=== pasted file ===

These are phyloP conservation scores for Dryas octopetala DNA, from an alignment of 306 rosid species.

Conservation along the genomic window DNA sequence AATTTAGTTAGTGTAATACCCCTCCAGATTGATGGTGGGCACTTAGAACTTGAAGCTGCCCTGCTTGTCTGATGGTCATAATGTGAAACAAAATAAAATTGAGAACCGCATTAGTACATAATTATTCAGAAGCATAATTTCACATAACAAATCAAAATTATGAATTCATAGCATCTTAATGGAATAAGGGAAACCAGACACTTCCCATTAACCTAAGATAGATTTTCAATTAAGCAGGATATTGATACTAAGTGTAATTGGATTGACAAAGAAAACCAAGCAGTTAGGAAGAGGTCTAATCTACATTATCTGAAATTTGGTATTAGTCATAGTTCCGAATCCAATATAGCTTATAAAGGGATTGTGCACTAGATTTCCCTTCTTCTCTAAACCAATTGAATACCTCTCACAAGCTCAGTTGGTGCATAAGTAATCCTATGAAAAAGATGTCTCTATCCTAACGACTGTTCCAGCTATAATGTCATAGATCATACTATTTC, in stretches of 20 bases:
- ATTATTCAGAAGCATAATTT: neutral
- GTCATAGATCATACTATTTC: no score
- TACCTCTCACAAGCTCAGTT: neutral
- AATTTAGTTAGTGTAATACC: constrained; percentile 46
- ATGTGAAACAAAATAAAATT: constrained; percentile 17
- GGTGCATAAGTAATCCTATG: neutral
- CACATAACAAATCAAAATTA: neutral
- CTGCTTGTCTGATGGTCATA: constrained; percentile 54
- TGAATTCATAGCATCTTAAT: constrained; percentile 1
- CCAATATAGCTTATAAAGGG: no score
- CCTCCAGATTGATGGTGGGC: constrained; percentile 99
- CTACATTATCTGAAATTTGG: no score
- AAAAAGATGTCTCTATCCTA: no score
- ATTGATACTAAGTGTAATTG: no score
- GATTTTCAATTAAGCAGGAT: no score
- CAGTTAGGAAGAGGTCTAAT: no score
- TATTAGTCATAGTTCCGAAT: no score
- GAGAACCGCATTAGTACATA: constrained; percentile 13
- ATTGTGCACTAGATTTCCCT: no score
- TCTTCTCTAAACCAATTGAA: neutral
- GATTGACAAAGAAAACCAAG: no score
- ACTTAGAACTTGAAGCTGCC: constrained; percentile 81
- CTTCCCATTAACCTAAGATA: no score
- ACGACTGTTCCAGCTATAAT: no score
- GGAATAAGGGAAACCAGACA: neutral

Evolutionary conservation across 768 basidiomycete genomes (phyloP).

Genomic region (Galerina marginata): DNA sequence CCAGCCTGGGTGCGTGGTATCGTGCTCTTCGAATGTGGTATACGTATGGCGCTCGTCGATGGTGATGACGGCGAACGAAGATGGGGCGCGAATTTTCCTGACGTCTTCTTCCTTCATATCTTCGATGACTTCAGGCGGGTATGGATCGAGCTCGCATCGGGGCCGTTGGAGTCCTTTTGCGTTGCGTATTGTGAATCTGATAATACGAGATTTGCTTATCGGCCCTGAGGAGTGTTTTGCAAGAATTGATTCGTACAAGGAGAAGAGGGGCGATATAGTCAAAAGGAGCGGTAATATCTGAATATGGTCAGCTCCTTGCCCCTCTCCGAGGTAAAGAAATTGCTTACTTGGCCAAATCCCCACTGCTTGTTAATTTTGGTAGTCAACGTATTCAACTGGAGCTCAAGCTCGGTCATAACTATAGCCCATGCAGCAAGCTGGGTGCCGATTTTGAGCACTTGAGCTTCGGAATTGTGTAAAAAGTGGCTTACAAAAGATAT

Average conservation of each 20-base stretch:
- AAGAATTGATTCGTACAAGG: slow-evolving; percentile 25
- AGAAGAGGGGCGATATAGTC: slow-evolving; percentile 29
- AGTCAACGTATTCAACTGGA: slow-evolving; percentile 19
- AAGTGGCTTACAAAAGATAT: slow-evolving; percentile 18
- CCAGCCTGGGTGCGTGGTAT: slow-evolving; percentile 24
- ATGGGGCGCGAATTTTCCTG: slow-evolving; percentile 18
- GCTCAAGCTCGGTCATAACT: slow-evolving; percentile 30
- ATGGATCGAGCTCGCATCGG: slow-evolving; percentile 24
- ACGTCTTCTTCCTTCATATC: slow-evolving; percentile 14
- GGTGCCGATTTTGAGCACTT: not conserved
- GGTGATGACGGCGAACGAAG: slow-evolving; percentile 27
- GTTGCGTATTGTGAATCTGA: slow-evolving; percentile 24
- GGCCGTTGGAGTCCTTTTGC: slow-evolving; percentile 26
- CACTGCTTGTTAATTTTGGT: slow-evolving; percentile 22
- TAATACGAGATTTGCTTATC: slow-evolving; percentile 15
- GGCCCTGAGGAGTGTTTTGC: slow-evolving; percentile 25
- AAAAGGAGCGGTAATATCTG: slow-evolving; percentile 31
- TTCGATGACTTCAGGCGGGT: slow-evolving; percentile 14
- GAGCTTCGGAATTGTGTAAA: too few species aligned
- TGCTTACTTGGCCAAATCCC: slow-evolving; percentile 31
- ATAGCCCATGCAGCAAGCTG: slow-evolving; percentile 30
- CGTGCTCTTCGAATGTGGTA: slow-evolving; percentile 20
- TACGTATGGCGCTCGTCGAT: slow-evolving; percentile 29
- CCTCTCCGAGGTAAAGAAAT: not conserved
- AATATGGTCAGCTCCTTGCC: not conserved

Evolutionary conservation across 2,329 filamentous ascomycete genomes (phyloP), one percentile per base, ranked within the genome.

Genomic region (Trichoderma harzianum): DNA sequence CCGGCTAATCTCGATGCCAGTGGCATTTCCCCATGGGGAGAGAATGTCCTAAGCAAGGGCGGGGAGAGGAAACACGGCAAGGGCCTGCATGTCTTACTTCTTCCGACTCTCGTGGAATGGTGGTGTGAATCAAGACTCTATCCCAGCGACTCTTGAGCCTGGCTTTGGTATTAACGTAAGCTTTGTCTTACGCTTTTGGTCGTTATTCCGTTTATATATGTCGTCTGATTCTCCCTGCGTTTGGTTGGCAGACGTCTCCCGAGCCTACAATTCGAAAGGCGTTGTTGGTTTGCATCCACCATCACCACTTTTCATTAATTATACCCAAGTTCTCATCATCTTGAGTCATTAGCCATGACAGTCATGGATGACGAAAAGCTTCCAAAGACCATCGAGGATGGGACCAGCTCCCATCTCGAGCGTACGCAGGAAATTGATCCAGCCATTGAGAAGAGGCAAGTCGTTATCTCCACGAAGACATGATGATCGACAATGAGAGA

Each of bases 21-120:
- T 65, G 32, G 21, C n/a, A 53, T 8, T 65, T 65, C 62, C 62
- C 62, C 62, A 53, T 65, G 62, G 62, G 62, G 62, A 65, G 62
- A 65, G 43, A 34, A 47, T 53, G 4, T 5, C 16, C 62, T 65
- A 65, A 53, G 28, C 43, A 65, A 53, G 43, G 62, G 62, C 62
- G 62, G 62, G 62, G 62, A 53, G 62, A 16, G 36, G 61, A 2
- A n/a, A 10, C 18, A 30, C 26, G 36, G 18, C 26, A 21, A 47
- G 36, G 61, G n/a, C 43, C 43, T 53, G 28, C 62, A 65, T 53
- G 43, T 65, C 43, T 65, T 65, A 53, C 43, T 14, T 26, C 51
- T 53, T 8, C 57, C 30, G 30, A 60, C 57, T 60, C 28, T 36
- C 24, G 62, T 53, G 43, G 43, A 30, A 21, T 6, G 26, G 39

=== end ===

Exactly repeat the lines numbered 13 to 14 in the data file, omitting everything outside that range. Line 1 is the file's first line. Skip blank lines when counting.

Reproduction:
- CCTCCAGATTGATGGTGGGC: constrained; percentile 99
- CTACATTATCTGAAATTTGG: no score